Thomas Quellinus (March 1661 – September 1709), also known, especially in Denmark, as Thomas Qvellinus, was a Flemish baroque sculptor. He was born in Antwerp but worked mainly in Copenhagen, Denmark. He is especially known for the production of grandiose and sumptuous memorial chapels, sepulchral monuments and epitaphs, which can be found in churches throughout Denmark and northern Germany’s Schleswig-Holstein area. His chapels and monuments are dramatically composed, executed in rare, differently coloured types of marble and framed by monumental architectural components.
Early life and training
Thomas Quellinus was born in Antwerp to the leading Baroque sculptor Artus Quellinus II and Anna Maria Gabron, and was baptised on 17 March 1661. He trained in his father’s workshop in the art of sculpture. After completing his apprenticeship with his father, he went to London, England, where he worked with his brother Artus Quellinus III. While in England he married Anna Maria Cocques (Cooques). He remained there until at least January 1688.
Career in northern Europe
He was already a respected artist when he came to Denmark at the end of the 1680s to oversee the numerous Scandinavian commissions of his father’s workshop. He arrived in 1689 and supervised the work on the tomb designed by his father for Field Marshal Hans Schack (1609–76) in Trinity Church (Trinitatiskirke), Copenhagen.
In a short time he gained a considerable independent reputation as a sculptor in Northern Europe. The commission to create the Ulrik Frederik Gyldenløve monument in Our Lady Church (Vor Frue Kirke), Copenhagen in August 1689 was the catalyst for his extended stay and successful career in Denmark.
Due to the volume and scope of work he produced, he opened in 1689 a workshop in Lübeck, which specialized in funerary monuments for Danish and north German patrons. In his workshop he had many students, apprentices and helpers, mainly sculptors from Flanders; among them Just Wiedewelt (father of sculptor Johannes Wiedewelt, Abraham Breusegem Emanuel Cuekelaere, and probably Andreas Gercken. In order to simplify production he was known to have imported some partially carved pieces, especially architectural pieces, from the Southern Netherlands.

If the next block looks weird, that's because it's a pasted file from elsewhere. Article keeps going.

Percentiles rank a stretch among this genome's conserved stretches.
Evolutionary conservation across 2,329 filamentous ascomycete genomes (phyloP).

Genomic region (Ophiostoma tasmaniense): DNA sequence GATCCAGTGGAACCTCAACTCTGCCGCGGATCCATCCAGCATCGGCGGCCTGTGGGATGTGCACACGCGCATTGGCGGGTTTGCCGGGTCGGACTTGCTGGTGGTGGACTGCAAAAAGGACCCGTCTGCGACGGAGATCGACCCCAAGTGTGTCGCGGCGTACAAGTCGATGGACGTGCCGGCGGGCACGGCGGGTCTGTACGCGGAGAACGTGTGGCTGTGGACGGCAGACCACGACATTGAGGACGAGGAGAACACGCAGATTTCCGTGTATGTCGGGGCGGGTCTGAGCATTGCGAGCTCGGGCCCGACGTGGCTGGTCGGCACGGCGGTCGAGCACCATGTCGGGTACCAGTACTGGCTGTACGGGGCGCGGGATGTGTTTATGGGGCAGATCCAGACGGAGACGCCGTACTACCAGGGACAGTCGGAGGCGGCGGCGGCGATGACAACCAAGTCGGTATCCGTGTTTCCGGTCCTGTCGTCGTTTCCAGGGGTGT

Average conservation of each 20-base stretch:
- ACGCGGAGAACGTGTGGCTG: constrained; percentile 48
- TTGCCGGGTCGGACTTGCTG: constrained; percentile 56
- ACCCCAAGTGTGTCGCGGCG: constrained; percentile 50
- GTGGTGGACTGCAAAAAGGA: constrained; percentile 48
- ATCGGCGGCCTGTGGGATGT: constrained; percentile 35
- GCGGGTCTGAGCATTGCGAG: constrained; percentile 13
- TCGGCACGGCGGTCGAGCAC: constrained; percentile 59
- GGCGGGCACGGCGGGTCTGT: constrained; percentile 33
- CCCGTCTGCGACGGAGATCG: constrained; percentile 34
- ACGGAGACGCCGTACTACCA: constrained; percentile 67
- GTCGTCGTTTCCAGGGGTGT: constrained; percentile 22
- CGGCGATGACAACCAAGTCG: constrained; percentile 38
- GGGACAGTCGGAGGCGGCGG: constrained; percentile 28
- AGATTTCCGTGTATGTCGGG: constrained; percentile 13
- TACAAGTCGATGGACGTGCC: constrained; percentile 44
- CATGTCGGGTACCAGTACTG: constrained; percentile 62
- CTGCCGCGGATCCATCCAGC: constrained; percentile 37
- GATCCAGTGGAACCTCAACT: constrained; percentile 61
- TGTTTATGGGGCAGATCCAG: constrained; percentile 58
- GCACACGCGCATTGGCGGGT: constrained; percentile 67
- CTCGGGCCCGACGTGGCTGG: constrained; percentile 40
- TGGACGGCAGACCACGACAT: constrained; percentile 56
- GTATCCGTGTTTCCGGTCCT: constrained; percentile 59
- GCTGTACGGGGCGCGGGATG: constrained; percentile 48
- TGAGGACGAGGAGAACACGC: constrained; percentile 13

Although he was very successful with private commissions, not much of his work came from the royal court. And although he was arguably the country’s leading sculptor, he was never named sculptor to the royal court. Up until 1697 he lived in Aabenraa, and then he acquired residential property on Norgesgade, now known as Bredgade, in Copenhagen.
His assistants Breusegem and Cuekelaere executed the sculptures for the altar at Our Saviour’s Church (Vor Frelsers Kirke), Copenhagen according to Quellinus’s sketch in 1697.
On 6 October 1701 Quellinus was one of a group of respected artists to send a petition to King Frederick IV requesting approval for the formation of an artist society and teaching academy. The others were Hendrick Krock, Wilchen Riboldt, Jacob Coning, Otto de Willarts, and Georg Saleman — all artists in the service of the court. This was the humble beginning to the formation of the Royal Danish Academy of Art (Det Kongelige Danske Kunstakademi) many years later.
After 1701 he regularly visited Antwerp, and was in the Southern Netherlands in 1704. He received citizenship in Copenhagen as a sculptor on 12 December 1703, along with royal permission to run a commercial enterprise selling lace from Brabant.
He returned permanently to Antwerp in 1707, and became a master in the city’s Guild of St Luke.
He died in Antwerp and was buried on 7 September 1709. His widow, Anna Marie, survived him, and it is believed that she continued his workshop’s production for some years with a couple of assistants. She also continued until 1711 the commercial enterprise selling lace.
Much of his work has not survived or has been partially destroyed by either fire, war or the general ravages of time. This includes the Schack tomb at Trinity Church, which originally brought Quellinus to Denmark, which was already partially destroyed in the Copenhagen Fire of 1728.
His almost seventeen years in Denmark had a significant impact on the development of Danish sculpture, and especially memorial sculpture. Many of the next generation’s best sculptors were his students.
- The baroque high altar (1697) in Lübeck’s St. Mary's Church called the "Fredenhagen-altar" after its donator, Lübeck merchant Thomas Fredenhagen. The altar was destroyed during the World War II bomb raid on Lübeck, and fragments of the altar were stored.. There have been discussions, as to whether it should be rebuilt. A bust of Fredenhagen is in Lübeck’s St. Annen Museum, along with the model of the altar.
- The tomb for Prince Bishop August Friedrich von Schleswig-Holstein-Gottorp, and the tomb chapel for the Danish chancellor Johann Hugo von Lente' (1640–1716) in the Lübeck Cathedral (Lübeck Dom)
- The tomb and chapel for the noble von Brockdorff family in 'Kletkamp Manor' in Nüchel Church (Kirchnüchel) near Plön in Holstein, Quellinus’s last major work
- The sarcophagus for Danish Chancellor Conrad von Reventlow in the Schleswig Cathedral (Schleswig Dom)
- The memorials for Axel Urup, Ulrik Frederik Gyldenløve and Cort Adeler in Our Lady Church (Vor Frue Kirke), Copenhagen
- The memorial for Niels Rosenkrantz (d. 1676) in Nicholas Church (Nicolai Kirke),
- The memorials for Constantin Marselis-Casius-Rodstun in Aarhus Cathedral (Aarhus Domkirke), Aarhus, Denmark (1702–1704)
- The monuments for Thomas Kingo in Slangerup and on Funen
- Two of the five marble busts, those of Christian Albrecht and of Duke Frederik IV in Schleswig Cathedral are presumed, with good reason, to be the work of Quellinus
- Sculptures for the gardens at Frederiksborg Palace
- Sculptures for Christian Albrecht’s Gottorp Castle
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